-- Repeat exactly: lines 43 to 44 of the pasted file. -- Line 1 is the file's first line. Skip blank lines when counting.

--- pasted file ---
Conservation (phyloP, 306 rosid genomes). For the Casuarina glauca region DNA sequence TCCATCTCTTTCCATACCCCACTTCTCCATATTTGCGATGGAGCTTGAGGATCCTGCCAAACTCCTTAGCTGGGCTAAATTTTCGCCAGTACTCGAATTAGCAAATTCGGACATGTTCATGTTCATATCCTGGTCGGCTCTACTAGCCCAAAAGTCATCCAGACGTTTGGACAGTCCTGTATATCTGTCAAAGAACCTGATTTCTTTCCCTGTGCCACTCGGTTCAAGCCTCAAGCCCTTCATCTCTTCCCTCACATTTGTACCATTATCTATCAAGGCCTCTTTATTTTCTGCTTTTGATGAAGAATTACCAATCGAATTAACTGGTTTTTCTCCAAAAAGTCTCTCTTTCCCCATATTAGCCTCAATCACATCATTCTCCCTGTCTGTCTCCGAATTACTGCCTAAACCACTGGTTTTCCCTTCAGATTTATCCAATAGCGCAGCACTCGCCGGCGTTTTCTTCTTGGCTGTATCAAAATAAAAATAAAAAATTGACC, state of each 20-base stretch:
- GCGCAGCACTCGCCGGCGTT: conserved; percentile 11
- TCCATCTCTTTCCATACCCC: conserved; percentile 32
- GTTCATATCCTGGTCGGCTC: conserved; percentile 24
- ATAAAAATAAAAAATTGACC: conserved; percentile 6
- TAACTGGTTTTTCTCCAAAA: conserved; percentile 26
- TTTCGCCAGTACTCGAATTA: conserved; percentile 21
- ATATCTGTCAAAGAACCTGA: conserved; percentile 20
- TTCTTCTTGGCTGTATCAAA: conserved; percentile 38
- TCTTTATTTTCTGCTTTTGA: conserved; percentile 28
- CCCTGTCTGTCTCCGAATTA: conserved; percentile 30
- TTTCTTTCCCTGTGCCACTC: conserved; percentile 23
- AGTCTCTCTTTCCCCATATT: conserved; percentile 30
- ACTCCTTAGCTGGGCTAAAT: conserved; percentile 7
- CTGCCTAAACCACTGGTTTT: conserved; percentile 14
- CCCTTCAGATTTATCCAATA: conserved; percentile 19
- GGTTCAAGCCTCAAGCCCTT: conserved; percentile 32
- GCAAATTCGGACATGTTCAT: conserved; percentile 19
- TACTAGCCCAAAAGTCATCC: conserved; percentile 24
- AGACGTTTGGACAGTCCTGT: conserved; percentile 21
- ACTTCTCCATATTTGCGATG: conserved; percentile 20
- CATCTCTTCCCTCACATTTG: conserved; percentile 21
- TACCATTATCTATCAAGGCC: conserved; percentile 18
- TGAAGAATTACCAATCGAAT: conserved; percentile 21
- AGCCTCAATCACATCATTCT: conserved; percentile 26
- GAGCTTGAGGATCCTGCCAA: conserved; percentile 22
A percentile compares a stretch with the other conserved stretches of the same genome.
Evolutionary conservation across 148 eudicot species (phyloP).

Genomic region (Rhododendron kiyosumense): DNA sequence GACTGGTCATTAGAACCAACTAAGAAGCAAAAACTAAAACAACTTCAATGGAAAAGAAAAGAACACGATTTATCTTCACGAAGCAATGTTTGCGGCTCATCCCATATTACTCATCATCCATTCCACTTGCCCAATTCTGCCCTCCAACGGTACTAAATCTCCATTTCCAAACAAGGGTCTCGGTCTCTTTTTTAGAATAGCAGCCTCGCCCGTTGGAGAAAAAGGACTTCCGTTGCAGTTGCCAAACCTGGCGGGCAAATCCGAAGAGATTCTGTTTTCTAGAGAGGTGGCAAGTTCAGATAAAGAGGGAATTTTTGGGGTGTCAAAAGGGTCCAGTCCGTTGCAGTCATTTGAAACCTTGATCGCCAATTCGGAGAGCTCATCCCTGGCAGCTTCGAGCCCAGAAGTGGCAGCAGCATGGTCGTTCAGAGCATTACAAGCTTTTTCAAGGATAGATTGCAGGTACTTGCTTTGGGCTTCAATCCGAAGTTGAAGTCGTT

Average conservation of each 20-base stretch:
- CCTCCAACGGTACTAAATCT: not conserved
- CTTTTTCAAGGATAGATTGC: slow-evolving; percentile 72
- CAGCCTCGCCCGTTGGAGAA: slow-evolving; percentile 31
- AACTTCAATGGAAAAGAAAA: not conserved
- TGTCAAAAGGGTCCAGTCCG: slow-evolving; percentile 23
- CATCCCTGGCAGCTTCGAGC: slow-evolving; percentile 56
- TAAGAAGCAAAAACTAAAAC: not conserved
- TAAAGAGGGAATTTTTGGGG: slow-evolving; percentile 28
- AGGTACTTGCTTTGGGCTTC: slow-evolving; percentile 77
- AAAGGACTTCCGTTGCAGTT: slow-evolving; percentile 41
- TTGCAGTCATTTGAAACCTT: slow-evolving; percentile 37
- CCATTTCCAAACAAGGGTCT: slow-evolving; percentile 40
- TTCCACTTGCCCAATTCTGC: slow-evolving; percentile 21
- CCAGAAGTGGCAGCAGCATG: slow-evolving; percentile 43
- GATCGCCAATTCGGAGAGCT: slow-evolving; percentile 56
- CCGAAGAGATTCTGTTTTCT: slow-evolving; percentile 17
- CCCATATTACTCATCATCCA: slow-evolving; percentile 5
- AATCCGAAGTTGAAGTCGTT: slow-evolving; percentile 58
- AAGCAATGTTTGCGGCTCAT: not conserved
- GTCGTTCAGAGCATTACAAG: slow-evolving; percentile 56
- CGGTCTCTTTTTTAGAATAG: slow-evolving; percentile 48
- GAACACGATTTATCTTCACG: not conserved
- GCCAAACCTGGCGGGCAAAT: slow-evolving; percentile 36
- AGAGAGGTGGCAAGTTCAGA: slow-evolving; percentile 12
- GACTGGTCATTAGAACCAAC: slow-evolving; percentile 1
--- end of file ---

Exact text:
- TTCCACTTGCCCAATTCTGC: slow-evolving; percentile 21
- CCAGAAGTGGCAGCAGCATG: slow-evolving; percentile 43